Changing attitudes toward marriage and children in six countries
Tags: November 29, 2012| Last updated:
Last updated: November 29, 2012
Changes in family structure and attitudes toward family have obviously taken place in the past few decades across the West. Family-related data are often assessed at the national level, but how do similar countries compare with one another?
A 2010 study from U.C. Irvine published in Sociological Perspectives, “Changing Attitudes toward Marriage and Children in Six Countries,” analyzed three separate datasets — during the years 1988, 1994 and 2002 — from the International Social Survey Programe (ISSP) to examine common trends. The countries compared were Austria, Germany, Great Britain, Ireland, the Netherlands and the United States. The study focused primarily on three questions relating to marriage and children.
The study’s findings include:
- “From 1988 to 1994 in all countries but Germany, there was a decline in support for the statement ‘Married people are generally happier,’ although it was steeper in Ireland and Great Britain than in other countries. This downward trend continued from 1994 to 2002 in the U.S., Germany, and Austria. But in Great Britain, Ireland, and the Netherlands, support for the belief that married people are happier rebounded, although only in the Netherlands was the change statistically significant at the .05 level.”
- In all six countries, there was a decline in in the level of agreement with the statement “People who want children ought to get married.”
- Support for the statement “People who had never had children lead empty lives” declined over the period studied in only three countries: Great Britain, the United States and Ireland.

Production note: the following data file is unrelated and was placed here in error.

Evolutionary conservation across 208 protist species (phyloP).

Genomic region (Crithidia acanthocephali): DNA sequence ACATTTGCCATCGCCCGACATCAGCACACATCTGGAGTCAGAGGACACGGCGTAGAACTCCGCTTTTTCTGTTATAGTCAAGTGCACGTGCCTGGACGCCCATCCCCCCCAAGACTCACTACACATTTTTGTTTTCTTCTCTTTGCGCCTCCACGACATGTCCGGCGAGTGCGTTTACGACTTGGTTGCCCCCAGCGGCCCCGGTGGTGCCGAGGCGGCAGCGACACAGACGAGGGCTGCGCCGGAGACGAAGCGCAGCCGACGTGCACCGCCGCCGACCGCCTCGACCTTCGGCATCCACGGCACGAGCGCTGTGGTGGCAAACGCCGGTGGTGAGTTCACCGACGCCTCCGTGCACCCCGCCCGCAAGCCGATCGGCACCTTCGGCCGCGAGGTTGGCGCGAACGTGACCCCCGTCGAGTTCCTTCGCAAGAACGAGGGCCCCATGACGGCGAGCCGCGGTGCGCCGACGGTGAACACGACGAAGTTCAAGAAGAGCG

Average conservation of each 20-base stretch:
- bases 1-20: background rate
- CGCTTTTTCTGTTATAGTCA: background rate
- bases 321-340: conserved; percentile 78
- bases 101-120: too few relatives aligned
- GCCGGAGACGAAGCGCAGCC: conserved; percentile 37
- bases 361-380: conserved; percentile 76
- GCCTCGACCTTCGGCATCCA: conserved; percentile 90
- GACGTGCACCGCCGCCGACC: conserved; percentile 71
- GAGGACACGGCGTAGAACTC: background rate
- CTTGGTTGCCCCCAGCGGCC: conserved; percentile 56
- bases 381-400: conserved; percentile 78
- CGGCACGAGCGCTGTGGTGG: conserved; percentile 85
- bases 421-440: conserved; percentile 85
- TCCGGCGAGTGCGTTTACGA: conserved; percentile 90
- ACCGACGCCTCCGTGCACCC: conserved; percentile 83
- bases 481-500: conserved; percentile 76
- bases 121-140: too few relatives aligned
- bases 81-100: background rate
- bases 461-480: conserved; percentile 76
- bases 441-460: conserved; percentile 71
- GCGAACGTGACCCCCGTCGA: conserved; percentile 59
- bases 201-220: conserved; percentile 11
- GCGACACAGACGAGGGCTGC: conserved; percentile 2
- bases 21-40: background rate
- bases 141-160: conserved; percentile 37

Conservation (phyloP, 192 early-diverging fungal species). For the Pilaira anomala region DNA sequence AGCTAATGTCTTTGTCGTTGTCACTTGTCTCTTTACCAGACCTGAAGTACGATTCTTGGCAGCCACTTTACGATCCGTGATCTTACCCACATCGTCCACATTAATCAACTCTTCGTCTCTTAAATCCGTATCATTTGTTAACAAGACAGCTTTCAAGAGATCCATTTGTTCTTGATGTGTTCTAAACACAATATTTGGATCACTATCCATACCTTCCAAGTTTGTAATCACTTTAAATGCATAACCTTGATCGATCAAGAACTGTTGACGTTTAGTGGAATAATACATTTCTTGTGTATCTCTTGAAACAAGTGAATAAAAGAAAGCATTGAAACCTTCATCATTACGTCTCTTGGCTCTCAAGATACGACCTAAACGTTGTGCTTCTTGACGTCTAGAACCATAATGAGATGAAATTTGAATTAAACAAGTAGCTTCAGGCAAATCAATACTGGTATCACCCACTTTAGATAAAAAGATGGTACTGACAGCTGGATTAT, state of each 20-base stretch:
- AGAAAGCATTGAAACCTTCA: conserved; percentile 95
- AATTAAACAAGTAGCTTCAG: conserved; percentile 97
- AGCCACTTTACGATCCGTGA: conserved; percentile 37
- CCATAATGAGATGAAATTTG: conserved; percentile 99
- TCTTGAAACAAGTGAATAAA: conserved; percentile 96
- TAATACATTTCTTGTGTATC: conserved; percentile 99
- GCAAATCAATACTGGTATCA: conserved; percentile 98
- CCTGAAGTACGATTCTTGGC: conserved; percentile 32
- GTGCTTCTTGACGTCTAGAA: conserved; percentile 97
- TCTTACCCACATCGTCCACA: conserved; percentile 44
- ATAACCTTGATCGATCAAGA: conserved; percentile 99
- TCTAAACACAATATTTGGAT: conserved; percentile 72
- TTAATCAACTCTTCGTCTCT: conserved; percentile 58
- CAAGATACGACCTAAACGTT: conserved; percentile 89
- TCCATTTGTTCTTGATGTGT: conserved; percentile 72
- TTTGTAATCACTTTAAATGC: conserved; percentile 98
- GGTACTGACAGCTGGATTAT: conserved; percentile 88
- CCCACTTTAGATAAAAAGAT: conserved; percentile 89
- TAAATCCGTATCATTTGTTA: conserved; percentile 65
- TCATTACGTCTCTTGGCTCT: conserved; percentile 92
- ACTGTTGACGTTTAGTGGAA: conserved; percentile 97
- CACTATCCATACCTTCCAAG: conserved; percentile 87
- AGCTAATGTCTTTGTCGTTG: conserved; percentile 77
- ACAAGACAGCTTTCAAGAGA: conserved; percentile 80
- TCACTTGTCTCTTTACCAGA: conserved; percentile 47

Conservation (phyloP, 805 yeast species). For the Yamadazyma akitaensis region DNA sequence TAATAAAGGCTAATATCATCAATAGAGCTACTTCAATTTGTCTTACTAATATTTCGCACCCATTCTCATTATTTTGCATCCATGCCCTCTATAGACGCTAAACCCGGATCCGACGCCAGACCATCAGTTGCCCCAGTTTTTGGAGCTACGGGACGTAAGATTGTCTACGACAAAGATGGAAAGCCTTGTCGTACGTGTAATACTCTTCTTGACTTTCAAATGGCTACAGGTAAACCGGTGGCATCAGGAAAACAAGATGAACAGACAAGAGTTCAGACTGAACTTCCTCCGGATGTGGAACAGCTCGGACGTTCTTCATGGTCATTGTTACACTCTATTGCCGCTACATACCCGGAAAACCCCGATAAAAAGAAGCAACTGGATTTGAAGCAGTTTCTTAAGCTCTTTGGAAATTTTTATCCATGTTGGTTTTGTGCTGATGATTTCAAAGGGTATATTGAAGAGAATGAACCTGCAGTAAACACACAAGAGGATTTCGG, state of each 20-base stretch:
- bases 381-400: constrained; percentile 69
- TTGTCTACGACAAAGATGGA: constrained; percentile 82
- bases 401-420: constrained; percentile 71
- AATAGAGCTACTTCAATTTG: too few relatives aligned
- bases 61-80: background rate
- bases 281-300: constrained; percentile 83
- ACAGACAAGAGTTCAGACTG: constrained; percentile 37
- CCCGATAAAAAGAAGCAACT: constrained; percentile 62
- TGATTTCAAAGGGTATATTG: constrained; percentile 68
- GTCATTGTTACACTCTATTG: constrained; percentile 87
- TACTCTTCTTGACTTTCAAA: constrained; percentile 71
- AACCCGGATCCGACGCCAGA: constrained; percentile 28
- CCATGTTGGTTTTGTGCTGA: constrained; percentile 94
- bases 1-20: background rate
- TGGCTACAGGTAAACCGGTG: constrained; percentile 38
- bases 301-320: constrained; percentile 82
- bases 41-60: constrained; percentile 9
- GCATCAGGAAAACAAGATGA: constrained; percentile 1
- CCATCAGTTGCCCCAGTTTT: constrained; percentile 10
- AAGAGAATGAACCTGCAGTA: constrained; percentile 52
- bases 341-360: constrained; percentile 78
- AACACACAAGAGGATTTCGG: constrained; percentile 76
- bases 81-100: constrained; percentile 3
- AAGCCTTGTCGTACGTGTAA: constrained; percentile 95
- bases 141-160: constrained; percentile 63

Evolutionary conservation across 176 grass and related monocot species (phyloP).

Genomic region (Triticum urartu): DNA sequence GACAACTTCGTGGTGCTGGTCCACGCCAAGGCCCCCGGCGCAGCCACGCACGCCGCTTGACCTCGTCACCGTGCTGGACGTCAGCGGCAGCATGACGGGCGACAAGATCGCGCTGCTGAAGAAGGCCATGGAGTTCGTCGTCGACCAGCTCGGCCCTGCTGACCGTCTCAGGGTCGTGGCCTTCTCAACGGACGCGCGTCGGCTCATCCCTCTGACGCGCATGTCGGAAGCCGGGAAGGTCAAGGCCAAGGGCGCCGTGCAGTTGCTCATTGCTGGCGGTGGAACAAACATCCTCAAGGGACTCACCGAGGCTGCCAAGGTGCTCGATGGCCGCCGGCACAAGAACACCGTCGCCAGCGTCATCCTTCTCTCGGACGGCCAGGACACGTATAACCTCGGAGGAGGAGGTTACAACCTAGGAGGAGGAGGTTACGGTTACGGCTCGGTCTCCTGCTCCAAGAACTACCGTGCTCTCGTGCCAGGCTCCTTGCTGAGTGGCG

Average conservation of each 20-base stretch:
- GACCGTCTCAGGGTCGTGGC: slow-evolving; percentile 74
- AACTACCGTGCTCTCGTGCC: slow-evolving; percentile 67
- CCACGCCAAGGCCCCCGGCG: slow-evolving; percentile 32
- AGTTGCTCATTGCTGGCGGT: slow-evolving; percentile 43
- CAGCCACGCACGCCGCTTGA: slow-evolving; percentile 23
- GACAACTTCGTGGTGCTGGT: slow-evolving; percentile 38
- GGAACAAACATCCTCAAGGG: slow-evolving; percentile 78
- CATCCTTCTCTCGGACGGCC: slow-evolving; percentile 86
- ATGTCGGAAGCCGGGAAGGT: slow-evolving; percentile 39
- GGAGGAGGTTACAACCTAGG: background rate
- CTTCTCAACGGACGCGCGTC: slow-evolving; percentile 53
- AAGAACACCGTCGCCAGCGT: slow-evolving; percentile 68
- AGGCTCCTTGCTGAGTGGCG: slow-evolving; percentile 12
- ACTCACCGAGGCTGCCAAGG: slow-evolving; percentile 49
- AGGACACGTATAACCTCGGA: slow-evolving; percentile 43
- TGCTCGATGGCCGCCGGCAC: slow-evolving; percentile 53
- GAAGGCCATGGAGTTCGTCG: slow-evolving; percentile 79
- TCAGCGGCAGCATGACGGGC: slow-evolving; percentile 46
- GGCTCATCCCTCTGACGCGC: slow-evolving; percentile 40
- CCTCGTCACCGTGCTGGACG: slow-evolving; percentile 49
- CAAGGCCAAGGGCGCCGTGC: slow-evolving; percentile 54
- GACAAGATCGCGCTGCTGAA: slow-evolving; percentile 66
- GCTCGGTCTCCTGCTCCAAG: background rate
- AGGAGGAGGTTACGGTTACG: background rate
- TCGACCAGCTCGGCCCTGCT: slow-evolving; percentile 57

- Over time, “Americans have become less traditional on all three [of the above statements], although the changes with regard to the opinion that ‘Marriage is better if people want to have children’ were small compared to the other countries and significant only over the entire 1988-2002 period.”
- “Compared to Americans, Austrians and Germans are not significantly different, but British, Irish and Dutch hold less traditional attitudes.”
- While there were not statistically significant differences in opinions between the 18-24 year old and the 25-34 year cohorts, “older cohorts are still more traditional than younger generations.”
- One of the strongest patterns found in the study was that “those who attend religious services at least once a month hold significantly more traditional views about marriage and children.”
- One distinct commonality cross-nationally was that “in all countries in this study, respondents who are women, never married, better educated, employed and relatively secularized hold less traditional views about marriage and children.”
The study concludes that “despite the persistent cross-national and socio-demographic differences in support for marriage and children at any given time point, the general trend toward greater nontraditionalism can be seen in different countries and for all socio-demographic groups. At the same time, large unexplained cross-national differences point at the importance of contextual factors for better understanding of changes in support for marriage and children.”